“I love you Mommy!”. 🙂 Those were the most beautiful words I’d ever heard and something my daughter, Christy, always said before we parted company. Even as she grew into adulthood she would still call me “Mommy”, as a term of endearment. Whether we were together or talking by phone, she was always sure to end a conversation with “I love you!”. You see, she knew how important it was to tell the ones you love, just that. And to say it often! We always said, “I love you.” when we ended a conversation or a visit.
So it made no sense to me when we got the call on Monday evening, July 1, 2013, around 7:30 pm that she had been found in a hotel room and had apparently died by suicide. She was only 31!!! How could this happen???? My precious, beautiful baby! My best friend, my advocate, my only daughter. Gone, without an “I love you???”. How could this be true? She was just here a few days ago…
My beautiful, precious Christy was especially gifted as a vocalist. Her style was classical opera. She sang the most heavenly, “Ave Maria” at her grandmother’s funeral. She also competed in many UIL competitions over the years, sang solo at weddings and in church choirs. Christy was smart and excelled all through her high school years. She was creative and witty with a flair for the dramatics! In high school she studied “Theater and Music” and loved to sing and dance. She was what you would call, ” A Triple Threat”, in the world of theatre. 🙂 She was very friendly and loving, with a wicked sense of humor. She held a special place in her heart for “special needs children” and devoted her summers volunteering. She always rooted for the “underdog”.
She had experienced some tough times as well. When Christy was 8, my husband and I separated for 2 years due to alcoholism, which ran in both of our families. I joined Al-Anon and learned about this family disease and what role I played in it. My husband eventually saw his part and joined AA. We were able to get the help we needed and happily reunited. We were very fortunate that we truly loved each other and were willing to reach out and accept the help offered to save our marriage and ourselves. It was a time in which I know, was hard on her and our young son who was only 4 at the time of our separation.
Christy was always strong-willed, resilient and determined. She had learned that life didn’t always go smoothly but, that you do your best. She struggled with bouts of depression and bulimia. She went into therapy and seemed to get better. She graduated high school ranking high in her class and was well-liked. She and I were very close, we shared the same interests and loved laughing and watching television shows together and sharing Chinese food for dinner. We had a close mother and daughter relationship for which I am forever grateful. She also had a very close relationship with her Dad and brother. We all enjoyed teasing one another in good fun.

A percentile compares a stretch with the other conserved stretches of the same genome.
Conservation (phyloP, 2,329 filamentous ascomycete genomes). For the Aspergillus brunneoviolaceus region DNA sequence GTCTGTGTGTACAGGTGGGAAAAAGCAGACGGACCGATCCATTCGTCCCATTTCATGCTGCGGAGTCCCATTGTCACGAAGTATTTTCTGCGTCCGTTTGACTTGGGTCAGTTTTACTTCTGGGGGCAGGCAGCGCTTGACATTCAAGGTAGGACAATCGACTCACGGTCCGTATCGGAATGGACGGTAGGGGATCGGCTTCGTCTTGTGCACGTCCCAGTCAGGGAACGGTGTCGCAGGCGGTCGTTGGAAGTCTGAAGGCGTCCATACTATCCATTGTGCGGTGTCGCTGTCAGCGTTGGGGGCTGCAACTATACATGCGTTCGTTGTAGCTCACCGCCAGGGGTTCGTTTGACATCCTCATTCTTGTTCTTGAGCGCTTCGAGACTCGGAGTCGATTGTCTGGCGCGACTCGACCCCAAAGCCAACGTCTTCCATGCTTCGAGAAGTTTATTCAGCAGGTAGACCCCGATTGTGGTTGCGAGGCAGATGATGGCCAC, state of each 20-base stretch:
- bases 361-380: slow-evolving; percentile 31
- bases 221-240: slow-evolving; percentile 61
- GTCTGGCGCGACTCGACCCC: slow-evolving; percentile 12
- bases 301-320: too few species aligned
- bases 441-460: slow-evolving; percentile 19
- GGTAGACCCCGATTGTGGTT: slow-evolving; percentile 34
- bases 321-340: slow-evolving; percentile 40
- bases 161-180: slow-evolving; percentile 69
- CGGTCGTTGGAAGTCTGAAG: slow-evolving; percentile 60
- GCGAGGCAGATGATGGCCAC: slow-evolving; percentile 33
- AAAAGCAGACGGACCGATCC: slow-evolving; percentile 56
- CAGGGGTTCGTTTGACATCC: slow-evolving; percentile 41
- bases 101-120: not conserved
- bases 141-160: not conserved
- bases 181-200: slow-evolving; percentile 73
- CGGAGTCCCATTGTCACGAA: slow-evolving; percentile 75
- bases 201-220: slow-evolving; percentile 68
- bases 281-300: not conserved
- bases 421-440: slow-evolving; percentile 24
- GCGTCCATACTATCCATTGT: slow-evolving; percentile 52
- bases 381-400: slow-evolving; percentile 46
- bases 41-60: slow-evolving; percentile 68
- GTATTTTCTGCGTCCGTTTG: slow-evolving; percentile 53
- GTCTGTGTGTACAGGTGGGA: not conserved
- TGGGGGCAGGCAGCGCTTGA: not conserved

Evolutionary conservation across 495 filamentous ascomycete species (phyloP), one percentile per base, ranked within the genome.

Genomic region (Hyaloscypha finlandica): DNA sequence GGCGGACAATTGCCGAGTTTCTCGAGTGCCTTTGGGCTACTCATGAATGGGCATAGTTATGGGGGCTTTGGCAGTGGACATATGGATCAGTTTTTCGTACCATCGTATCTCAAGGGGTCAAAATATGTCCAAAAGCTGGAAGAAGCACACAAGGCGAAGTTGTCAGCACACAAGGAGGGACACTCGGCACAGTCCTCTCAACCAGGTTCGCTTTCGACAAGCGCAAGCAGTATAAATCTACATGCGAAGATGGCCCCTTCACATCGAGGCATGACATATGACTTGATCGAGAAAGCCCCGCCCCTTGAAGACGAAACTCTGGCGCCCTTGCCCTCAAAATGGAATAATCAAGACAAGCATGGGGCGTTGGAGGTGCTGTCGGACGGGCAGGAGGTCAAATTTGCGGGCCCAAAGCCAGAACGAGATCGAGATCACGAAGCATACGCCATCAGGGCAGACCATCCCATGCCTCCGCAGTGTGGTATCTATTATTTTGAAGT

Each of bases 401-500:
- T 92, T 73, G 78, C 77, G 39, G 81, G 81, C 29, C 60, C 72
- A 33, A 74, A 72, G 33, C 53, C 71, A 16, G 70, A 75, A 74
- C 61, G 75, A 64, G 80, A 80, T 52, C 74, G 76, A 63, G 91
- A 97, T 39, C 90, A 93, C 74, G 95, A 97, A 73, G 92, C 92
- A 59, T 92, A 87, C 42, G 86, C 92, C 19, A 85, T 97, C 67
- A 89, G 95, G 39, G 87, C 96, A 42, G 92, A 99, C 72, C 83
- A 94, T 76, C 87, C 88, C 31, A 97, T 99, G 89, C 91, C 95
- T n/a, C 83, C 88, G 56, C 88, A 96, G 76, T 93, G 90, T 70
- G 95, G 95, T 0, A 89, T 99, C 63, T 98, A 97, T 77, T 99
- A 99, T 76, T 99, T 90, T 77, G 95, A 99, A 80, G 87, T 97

When Christy started college she started showing more signs of depression and mood swings. She was officially diagnosed with BiPolar disorder when she was 19 years of age and started on medication management and therapy. Sometime, in her early 20’s, she started showing signs of unexplained physical pain throughout her body. She described it as a burning sensation underneath her skin and an overall general achiness throughout her body. She saw a number of doctors and specialists to determine just what was the cause of this. Each one testing her for a number of disorders including Rheumatoid Arthritis and Lupus. They finally settled on, ” Fibromyalgia” as the diagnosis, for which there was no known effective treatment. (a term that seems to be commonly used as a catchall, for when they don’t know what to call it.) She was given medication for pain and told to do certain exercises to help eleviate the pain. Other than that, there was nothing they could do.
By now, we as a family, had joined NAMI, (the National Alliance for the Mentally Ill). We were pretty active, including going to the capitol in Austin to lobby for better access to healthcare for the mentally ill. Christy, we thought, was really one of the lucky ones in that she had access to good healthcare and medication, but we felt everyone should have equal acess.
My family of origin was also active in NAMI for years since my brother had been diagnosed with BiPolar/Schizoaffective when he was just 18 years of age. (He is now nearly 57 years old and lives in a group home, since my parents died.)